What Makes a Performance Evaluation System WorkPerformance Evaluation Systems

Senator and Hall-of-Fame athlete Bill Bradley once said:

“Leadership is unlocking people's potential to become better.”

Americans have great, perhaps excessive, faith in performance evaluation systems in achieving this goal. Performance evaluations determine pay, continuation of employment and career assessment.

Because much rides on performance evaluations, most people get stressed out when receiving one, and people and organizations complain regularly about them. If performance evaluations are being more widely adopted, how do we make them work constructively, as opposed to destructively?

The paradox of performance evaluations is this: if they are focused on helping an individual maximize his or her potential, they will maximize organizational performance. If focused on organizational performance, they will maximize neither individual nor organizational performance.

When someone is a substandard performer over the evaluation period, the organization responsible for the evaluation has to make one of two judgments:

Unfortunately, most tend to be compliance exercises that do not yield insight for either the individual or the organization.

My overall observations

If leadership finds a chronic disconnect between exceptional talent in an organization and poor results, it is time to determine whether the operating model of the organization is flawed, as opposed to the talent.

Boards of Directors and management face the trade-off of determining how value can be delivered short term by paying dividends or repurchasing shares, or longer term by investing in organic growth, and doing acquisitions or minority investments. There is no perfect answer and the best answer changes over time. Our performance objectives were adjusted to strike the right balance between the short and long term.

What mattered more was how my team responded to this development, since it increased our cost of borrowing much more than anticipated. We made our budget that year, but the most important question was what people did to adapt to adversity.

Given the importance of career discussions, organizations must insure that they do not have insecure, mediocre people in management positions, because they will not perform satisfactorily in career counseling. Many will feel threatened by stronger talent and try to put them down.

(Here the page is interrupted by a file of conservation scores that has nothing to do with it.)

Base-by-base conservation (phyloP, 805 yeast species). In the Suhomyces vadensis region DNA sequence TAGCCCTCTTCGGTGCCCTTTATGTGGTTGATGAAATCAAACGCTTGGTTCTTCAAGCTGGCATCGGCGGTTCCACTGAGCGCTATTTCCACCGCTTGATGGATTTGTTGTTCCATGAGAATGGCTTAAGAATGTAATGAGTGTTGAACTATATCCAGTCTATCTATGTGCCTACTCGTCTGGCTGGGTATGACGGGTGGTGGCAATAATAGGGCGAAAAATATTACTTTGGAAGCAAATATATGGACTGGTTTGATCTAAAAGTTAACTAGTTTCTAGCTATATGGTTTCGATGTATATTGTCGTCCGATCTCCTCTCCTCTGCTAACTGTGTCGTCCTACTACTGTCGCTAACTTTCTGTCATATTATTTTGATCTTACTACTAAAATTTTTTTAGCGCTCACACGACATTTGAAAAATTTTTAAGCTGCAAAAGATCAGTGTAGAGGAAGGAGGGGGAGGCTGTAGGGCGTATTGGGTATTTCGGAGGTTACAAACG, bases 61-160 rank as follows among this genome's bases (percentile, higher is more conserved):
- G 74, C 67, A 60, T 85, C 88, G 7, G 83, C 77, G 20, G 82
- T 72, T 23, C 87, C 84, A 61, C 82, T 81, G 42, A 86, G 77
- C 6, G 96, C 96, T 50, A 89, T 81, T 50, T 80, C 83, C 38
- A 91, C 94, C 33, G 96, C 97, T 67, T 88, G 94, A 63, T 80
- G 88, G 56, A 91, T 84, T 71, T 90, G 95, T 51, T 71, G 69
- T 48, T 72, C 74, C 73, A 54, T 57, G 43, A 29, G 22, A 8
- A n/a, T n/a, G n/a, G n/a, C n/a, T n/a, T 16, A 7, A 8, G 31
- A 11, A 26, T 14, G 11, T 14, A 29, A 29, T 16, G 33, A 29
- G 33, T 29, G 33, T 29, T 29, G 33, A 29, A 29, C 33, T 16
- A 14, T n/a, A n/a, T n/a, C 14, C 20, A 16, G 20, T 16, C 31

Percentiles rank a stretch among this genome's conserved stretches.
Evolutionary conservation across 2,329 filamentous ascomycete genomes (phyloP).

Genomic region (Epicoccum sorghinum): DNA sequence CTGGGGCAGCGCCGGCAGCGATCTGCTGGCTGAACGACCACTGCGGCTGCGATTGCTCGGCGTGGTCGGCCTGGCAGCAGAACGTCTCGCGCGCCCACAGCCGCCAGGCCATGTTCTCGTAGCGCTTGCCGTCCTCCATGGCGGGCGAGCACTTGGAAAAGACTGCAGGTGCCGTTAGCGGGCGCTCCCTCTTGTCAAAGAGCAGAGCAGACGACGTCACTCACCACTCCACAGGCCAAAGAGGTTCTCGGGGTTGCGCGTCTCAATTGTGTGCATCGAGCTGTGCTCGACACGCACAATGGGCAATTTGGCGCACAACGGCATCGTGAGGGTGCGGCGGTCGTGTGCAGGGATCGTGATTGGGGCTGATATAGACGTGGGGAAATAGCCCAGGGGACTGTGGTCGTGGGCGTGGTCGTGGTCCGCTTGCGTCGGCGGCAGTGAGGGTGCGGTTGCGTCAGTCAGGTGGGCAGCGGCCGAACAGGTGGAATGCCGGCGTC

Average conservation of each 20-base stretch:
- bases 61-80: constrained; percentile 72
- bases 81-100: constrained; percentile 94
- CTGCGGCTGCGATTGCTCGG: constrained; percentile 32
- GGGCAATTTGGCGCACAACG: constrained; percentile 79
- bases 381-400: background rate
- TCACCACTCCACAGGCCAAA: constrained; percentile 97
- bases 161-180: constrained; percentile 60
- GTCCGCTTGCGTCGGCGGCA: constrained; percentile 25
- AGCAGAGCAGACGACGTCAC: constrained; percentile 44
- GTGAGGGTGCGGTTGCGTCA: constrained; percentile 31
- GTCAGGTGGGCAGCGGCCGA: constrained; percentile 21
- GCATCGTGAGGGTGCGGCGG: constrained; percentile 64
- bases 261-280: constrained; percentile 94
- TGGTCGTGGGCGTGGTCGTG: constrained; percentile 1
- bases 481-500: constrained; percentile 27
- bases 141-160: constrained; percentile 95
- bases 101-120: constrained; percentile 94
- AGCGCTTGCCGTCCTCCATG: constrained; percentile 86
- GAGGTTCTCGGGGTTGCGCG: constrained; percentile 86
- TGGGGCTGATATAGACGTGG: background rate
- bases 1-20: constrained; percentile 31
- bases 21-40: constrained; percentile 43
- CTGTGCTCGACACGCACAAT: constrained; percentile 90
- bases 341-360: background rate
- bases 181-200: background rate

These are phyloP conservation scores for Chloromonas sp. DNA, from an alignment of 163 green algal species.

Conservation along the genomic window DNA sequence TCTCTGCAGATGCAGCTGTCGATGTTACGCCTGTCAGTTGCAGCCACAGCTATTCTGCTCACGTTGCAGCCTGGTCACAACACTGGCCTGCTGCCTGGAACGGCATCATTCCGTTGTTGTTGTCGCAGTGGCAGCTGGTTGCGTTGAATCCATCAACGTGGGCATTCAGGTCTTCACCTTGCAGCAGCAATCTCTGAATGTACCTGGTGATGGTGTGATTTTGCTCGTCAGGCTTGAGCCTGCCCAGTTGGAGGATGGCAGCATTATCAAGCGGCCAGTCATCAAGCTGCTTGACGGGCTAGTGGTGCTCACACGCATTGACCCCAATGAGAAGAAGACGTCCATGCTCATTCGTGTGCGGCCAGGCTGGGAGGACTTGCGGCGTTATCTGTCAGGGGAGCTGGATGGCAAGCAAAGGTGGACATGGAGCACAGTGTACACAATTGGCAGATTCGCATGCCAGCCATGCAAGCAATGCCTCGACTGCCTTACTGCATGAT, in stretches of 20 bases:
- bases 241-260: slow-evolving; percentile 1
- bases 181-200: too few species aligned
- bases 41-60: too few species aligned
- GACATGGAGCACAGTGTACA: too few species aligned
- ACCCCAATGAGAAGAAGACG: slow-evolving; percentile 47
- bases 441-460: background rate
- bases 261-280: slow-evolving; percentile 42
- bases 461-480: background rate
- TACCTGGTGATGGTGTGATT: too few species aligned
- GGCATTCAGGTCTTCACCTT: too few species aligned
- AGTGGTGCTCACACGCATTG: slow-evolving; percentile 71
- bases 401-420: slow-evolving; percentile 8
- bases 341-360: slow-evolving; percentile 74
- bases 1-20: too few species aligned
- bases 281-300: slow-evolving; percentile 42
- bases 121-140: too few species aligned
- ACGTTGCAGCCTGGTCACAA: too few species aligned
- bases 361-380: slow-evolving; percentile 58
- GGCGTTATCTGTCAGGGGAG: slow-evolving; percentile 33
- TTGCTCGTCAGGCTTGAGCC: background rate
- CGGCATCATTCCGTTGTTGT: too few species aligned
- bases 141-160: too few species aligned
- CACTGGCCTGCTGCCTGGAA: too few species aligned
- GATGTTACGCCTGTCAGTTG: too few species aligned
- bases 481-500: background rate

This last point also indicates the criticality of more robust data. For example, professional sports are getting better at providing teams, agents, and players more robust data through which to evaluate athletes and teams against both objective criteria and other athletes and teams.

I love baseball’s Statcast, a combination of video-captured performance data and big data analytics introduced in 2013. It enables everyone to evaluate athletes in multiple dimensions, including the previously difficult dimension of defensive excellence.

In the past, we relied on human observation, which often was at odds with what the data ultimately showed.

Business should be emulating professional sports in seeking more continuous, robust data collection. Public companies do a poor job of gathering meaningful performance data, and often fall back on reporting in formats mandated by the SEC or by compliance-oriented auditors. As a result, we often do not know whether individuals are creating or destroying future value.

One of the most pivotal events of my life was a conversation with a high school debate judge, who told me that I was not very good, but that I could be good, if I had proper training, and he explained how the training would help me. He took the time to steer me toward a summer training institute that changed my life in giving me both the confidence and the tools to be quick on my feet.

I only wish that everyone could have that kind of feedback throughout his or her lives. All of us would realize our full potential, which, independent of how far we go in life, is the most satisfying personal accomplishment.

We should deprive no one of the opportunity to unlock his or her potential through great performance and career feedback.